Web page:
Members of the state's Suicide Prevention Task Force are forgoing a bill to direct funding toward a crisis hotline and instead recommending the Legislature's budget committee release the money that's already been approved for the service.
The bill was included in a draft memo shared with the Cap Times Tuesday. The legislation would have built on a provision included in the state budget to appropriate funding for the Center for Suicide Awareness' HOPELINE that provides resources for people in crisis.
It also would have further delayed the distribution of the funding, which has yet to be released by the Republican-controlled Joint Finance Committee, despite it passing in the state budget signed by Gov. Tony Evers in July. The money could have been released at any point in the last couple months.
But a later overview of the task force's recommendations, distributed to reporters during a Capitol news conference Wednesday, didn't include the legislation and instead recommended the funding be released — with new requirements.
Task force chair and state Rep. Joan Ballweg, R-Markesan, didn't say exactly at what point the decision was made to no longer include the bill among the panel's recommendations.
Instead, she said conversations with the Joint Finance Committee had been ongoing and the intention was the center would get its funding.
"The original idea in doing the task force was to find a better way to use our resources here in the state," she said Wednesday morning. "We are working through the best possible process so that a text-based or app-based process will be helpful to folks in Wisconsin."
The legislation referenced in an earlier version of the memo would have had the Department of Health Services award $110,000 annually to support a text or app-based suicide prevention program and direct the recipient to share data it collects with the state.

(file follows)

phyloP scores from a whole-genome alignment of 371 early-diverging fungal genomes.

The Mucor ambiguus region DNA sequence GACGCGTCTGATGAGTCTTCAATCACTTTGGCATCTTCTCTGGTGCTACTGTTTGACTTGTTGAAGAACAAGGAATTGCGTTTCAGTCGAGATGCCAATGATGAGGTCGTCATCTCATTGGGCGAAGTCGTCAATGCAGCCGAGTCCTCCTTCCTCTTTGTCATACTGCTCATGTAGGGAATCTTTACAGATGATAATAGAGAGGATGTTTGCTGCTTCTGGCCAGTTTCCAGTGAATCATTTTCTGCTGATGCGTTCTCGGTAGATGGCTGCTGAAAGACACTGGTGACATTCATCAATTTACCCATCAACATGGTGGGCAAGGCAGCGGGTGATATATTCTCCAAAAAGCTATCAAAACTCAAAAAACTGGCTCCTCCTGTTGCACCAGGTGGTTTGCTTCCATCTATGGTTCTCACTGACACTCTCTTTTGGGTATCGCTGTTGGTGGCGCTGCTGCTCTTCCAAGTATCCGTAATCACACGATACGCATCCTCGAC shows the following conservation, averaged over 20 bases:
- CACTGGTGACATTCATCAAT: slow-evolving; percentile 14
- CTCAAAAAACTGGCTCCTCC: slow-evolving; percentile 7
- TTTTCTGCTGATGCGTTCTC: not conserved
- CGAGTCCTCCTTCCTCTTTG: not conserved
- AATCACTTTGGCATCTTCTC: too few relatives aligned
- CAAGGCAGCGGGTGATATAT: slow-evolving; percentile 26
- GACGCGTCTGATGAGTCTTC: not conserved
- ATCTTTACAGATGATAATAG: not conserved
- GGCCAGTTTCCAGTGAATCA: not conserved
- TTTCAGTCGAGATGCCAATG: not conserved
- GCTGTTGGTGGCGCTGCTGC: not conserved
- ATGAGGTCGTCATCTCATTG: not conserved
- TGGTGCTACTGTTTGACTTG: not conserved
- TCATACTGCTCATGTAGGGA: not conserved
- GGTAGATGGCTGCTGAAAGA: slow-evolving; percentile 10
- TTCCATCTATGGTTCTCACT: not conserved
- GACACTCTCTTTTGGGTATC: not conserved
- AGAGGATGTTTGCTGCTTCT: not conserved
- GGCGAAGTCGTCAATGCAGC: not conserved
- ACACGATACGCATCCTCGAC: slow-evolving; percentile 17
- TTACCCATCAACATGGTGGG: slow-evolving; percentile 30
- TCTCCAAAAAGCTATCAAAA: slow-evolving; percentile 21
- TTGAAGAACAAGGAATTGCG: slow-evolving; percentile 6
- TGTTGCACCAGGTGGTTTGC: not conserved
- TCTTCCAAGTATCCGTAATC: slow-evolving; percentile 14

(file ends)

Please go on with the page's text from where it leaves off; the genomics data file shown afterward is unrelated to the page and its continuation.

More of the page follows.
But the latest version instead recommends the Joint Finance Committee approve a motion to do all that, rather than have the state pass a separate bill.
Ballweg said she was "disappointed" that an early version had been released to reporters, adding that a “sensitive and important issue has fallen prey to political headlines.”
Assembly Majority Leader Jim Steineke, R-Kaukauna, wrote in a tweet the "changes had been made long before someone tried to set the narrative by releasing an incomplete early draft."
But task force vice chair and state Rep. Steve Doyle, D-Onalaska, said it wasn't until Tuesday that he found out the legislative recommendation had been changed.
The budget had allocated $220,000 toward the Center for Suicide Awareness, though the Joint Finance Committee has to approve its release before the money can go out.
Joint Finance Committee Co-chair John Nygren, R-Marinette, said in a statement the panel had planned to wait to review recommendations from the task force before releasing any funding. He also pledged to have the committee "meet as soon as possible to release funds that have been set aside.”
In all, the task force's updated legislative recommendations consist of nine bills totaling less than $1 million annually.
But Doyle said he'd prefer to see the state spend five times that amount.
“My job throughout this process is going to say, 'hey Joint Finance, hey legislative leadership, we have an $81 billion budget, $5 million to save people's lives is not asking too much, how about we ratchet it up a bit?'” Doyle said.
Overall, the bill recommendations seek to to bolster public awareness, combat suicide and provide assistance to at-risk individuals.
On preventing suicides through the use of firearms, one bill would direct DHS to award $150,000 each biennium in grants to train staff at firearm retailers or ranges on how to avoid selling or renting a firearm to someone who could be considering suicide, among other things.
Assembly Minority Leader Gordon Hintz, D-Oshkosh, slammed Republicans for their "indefensible adherence to extreme ideology on gun violence" over aiming to reduce the number of suicides in the state.
He also bashed the Republican members of the task force for ignoring a possible "red flag" bill that would allow family members or police to ask a court to take firearms from an individual who's considered dangerous. Democrats and Evers earlier this month announced legislation on the topic.
That bill, he said, "would directly address the issue of access to firearms for those at risk."
Meanwhile, another change between the earlier memo obtained by reporters and the latest draft includes the amount of money that would be designated toward tuition grants for low-income farmers who take courses on farm and business management techniques.
Rather than allocating $10,000 a biennium, as was stated in the earlier version, the updated one would spend $100,000 every two years on the effort.